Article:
Welcome to the special 12th anniversary edition of The Kitchen Musician. To celebrate, I am offering free download for all of my studio recordings (which now includes a long forgotten album I recorded in 1979), and I reflect on the last twelve years of writing and sharing music. I’ll meet you in the kitchen!
Photo: Dan Tappan
My summer show schedule is kind of light. With a backlog of several dozens of songs, I am trying to do some home studio recording this summer and fall. This is an experiment, so I am not sure what will come of it. Then I gear up for great gigs this fall, including a rare tour to western New York state.
It is difficult to believe that it was twelve years ago that I decided the way to help keep me energized to make music was to create a web site and set a goal to write a new song each month and share it. I have always shared informal “Kitchen” recordings of these songs for free. But now I have also decided to celebrate this occasion by offering all of my studio recordings for free download (or pay what you want).
My official studio recordings are available for free via my online Store. And all of my informal “unofficial” recordings can be found on my Jukebox page (or in the original “Kitchen Musician” blog posts.)
And as of today, my Jukebox page also contains links to two out-of-print recordings that I haven’t sold for a long time. Peace on Peabody Hill is a 9-song EP that I recorded in a single day as a Christmas present for my then 2 year old granddaughter. And with a little embarrassment, it also has a link to If You Want Any More You Can Sing It Yourself, my very first record (1979 – 40 years ago!) of mostly traditional songs for children. I hardly recognize myself as I listen to that old record.
THIS MONTH’S MUSIC
Kitchen Musician Highlights
This is my 137th blog post since May of 2007. Nearly all of these include a video of a recently written song, and those videos have been viewed on Youtube and Facebook over 200,000 times! That is not a big number for Taylor Swift, but I find it a bit humbling for this old-school folksinger. I have pretty much kept up my target pace of writing a new song each month (at last count, 115 new songs since May of 2007). Music continues to occupy a central role in my life, and I am inspired to continue as long as my mind and body allow me to do so.
In the process of updating the software of my web site, I had to revisit every single one of my pages and posts to make sure all could be viewed without problems. This brought back a flood of memories covering a wide range of emotions. I revisited songs that I had forgotten I had written. I cried as I read posts that included friends and family who are no longer with us. I was surprised at how some of my songs have changed since I first shared them (which was typically right after I had written them).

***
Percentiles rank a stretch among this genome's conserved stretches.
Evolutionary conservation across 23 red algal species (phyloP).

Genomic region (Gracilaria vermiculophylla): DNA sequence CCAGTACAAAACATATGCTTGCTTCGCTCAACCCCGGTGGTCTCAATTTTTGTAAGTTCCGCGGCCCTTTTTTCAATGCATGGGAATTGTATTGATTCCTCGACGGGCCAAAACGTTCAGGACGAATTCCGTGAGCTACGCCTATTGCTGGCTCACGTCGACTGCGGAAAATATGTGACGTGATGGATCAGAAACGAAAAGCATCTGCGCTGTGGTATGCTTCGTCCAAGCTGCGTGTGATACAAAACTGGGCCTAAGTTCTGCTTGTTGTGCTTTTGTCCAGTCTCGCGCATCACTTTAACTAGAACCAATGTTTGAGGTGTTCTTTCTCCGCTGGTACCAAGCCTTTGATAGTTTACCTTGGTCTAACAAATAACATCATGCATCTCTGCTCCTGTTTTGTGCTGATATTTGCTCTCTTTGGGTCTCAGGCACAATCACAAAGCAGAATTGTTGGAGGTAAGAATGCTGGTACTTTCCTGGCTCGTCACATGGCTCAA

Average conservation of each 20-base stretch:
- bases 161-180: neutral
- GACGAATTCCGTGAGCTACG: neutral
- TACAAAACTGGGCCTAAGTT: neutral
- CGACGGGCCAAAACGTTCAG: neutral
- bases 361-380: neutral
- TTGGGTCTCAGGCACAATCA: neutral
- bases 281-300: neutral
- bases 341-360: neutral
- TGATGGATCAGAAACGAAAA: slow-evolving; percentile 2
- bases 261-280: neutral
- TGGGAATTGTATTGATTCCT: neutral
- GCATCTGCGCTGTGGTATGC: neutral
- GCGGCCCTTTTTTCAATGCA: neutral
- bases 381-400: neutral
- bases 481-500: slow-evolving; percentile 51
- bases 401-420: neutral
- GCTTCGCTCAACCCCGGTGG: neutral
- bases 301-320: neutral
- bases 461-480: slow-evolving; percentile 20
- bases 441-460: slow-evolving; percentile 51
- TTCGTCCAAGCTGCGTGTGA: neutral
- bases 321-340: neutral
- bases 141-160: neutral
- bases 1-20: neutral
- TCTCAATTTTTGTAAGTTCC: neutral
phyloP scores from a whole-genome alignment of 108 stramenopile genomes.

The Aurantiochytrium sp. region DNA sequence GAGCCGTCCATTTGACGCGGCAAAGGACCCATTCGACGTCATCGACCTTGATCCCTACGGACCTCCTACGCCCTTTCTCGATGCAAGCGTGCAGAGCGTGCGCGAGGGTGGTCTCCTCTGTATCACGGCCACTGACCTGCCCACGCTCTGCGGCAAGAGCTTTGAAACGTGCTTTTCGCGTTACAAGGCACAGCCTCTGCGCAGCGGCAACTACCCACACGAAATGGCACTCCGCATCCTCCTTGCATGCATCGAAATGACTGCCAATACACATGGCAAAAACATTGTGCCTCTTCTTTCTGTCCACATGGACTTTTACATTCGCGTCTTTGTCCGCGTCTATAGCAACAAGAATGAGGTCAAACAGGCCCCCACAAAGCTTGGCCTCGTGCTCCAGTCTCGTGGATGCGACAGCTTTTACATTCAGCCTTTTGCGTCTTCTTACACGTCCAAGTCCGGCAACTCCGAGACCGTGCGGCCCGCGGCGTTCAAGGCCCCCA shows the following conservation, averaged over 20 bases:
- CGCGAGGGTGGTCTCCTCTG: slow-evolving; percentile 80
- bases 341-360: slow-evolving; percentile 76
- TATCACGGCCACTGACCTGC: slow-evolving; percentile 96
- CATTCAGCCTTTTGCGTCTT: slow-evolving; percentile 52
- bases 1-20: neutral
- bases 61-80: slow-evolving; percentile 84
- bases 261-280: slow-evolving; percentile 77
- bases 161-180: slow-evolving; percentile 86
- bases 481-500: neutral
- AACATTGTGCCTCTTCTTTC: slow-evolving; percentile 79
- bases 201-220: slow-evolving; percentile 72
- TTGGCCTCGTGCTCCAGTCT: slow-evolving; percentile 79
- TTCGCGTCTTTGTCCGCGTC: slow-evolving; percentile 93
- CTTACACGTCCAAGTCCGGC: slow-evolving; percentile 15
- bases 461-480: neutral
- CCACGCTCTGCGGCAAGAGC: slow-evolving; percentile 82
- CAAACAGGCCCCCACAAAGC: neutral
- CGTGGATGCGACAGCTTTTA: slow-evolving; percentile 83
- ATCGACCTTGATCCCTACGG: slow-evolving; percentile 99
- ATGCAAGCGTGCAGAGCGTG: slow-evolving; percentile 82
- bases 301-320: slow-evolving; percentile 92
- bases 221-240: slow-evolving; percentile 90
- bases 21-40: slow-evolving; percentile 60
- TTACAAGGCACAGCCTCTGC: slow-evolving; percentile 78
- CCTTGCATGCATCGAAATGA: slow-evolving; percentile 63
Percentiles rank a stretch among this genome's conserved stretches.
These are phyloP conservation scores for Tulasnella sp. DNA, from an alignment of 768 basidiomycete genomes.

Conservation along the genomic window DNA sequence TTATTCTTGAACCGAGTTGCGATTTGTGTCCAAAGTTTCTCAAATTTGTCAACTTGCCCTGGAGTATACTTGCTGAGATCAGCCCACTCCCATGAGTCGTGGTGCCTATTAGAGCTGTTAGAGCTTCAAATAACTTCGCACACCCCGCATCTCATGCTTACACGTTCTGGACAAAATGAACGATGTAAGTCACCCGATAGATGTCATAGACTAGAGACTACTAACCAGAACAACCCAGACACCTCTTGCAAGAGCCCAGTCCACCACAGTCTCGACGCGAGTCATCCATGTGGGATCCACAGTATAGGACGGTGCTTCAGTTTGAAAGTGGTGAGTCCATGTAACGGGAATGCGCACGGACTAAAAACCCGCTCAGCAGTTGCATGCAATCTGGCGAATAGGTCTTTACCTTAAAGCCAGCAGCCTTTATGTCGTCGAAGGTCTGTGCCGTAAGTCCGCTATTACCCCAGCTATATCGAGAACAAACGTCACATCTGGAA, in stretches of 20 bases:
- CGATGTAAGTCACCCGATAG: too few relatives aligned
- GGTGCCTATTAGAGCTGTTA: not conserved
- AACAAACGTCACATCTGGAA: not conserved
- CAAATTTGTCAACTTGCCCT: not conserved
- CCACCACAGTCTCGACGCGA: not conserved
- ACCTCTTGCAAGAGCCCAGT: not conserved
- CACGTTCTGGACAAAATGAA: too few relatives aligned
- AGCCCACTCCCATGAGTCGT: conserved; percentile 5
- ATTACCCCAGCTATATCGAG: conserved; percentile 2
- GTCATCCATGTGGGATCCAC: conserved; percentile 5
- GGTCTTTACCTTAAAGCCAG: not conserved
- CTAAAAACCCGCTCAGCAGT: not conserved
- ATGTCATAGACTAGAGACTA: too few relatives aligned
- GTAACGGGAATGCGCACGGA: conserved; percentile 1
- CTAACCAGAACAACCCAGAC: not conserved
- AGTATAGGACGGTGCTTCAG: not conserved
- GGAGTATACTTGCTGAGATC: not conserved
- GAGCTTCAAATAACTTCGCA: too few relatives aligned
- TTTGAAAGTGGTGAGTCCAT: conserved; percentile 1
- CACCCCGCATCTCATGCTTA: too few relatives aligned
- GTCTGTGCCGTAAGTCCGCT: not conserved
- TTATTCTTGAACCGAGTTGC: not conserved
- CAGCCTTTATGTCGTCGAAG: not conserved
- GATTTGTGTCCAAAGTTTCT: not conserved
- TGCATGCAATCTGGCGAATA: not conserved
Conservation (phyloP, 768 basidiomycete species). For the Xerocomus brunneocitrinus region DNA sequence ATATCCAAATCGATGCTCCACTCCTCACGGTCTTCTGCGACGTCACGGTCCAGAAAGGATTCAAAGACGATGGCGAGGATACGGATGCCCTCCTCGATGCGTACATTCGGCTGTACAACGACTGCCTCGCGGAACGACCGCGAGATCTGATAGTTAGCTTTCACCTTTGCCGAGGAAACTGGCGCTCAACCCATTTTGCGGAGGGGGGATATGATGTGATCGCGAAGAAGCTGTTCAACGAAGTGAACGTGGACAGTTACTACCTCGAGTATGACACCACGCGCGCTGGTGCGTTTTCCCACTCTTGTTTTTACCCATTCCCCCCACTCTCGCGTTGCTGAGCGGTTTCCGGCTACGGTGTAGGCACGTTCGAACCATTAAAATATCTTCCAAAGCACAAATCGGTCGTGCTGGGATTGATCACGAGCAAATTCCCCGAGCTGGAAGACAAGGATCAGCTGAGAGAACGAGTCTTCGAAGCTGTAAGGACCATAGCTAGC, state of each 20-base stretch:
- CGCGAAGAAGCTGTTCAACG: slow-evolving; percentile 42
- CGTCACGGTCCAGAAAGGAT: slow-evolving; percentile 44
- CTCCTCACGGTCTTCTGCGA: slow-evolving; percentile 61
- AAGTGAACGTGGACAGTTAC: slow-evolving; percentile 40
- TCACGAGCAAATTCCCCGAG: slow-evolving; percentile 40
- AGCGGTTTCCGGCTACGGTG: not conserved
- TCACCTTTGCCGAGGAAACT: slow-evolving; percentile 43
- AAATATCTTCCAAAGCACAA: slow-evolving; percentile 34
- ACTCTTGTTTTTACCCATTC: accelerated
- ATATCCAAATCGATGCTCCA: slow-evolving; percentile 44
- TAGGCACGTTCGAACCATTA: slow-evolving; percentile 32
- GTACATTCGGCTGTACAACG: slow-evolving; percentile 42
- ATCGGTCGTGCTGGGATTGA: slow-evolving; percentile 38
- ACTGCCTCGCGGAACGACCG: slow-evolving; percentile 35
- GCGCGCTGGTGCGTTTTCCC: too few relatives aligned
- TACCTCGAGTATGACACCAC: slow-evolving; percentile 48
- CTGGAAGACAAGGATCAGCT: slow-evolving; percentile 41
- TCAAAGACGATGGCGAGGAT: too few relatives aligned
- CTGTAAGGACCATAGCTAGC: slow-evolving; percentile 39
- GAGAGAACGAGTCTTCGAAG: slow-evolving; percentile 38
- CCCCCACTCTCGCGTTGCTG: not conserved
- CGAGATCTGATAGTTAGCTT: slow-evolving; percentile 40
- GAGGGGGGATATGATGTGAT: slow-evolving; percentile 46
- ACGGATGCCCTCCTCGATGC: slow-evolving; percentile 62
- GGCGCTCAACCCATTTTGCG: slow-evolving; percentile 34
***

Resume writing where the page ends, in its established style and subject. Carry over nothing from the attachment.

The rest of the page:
I have chosen a few of those memories to share with you. I have deliberately not chosen what I consider is the “best” of my work. Instead, I chose songs that probably very few but my early subscribers have ever heard, or songs that have touched me as I look back over the last 12 years.
In The Beginning
My first few posts appeared randomly and simply shared some recording experiments, like these:
New Hampshire Traveller,
based upon the traditional “Arkansas Traveller”.
I do all voices and instruments.
Yearning and Blue
A song I learned from the Cheap Suit Serenaders.
On this I do vocals and play guitar, mandolin, slide whistle, crummy horn (soda straw), jaw harp, and wash tub bass
The Song that Inspired “The Kitchen Musician”
I had written some songs as a young man, but I always considered them to be “toy songs”, and none have survived. Then much later in life in 2007 I wrote “Talking Post Trauma Blues” and uploaded it to Youtube with no expectations. To my surprise, it seemed to strike a chord with many veterans and their families who suffer from the tragic effects of Post Traumatic Stress Syndrome. I have received a great many personal messages from vets and others to thank me for giving a voice to their struggle. At present, this video has been viewed over 60,000 times. When I recorded it, George W. Bush was in office, and you can hear some of his famous malapropisms in the song. I thought then that he was sure to go down as the worst president in our history. I have adjusted my thinking on that.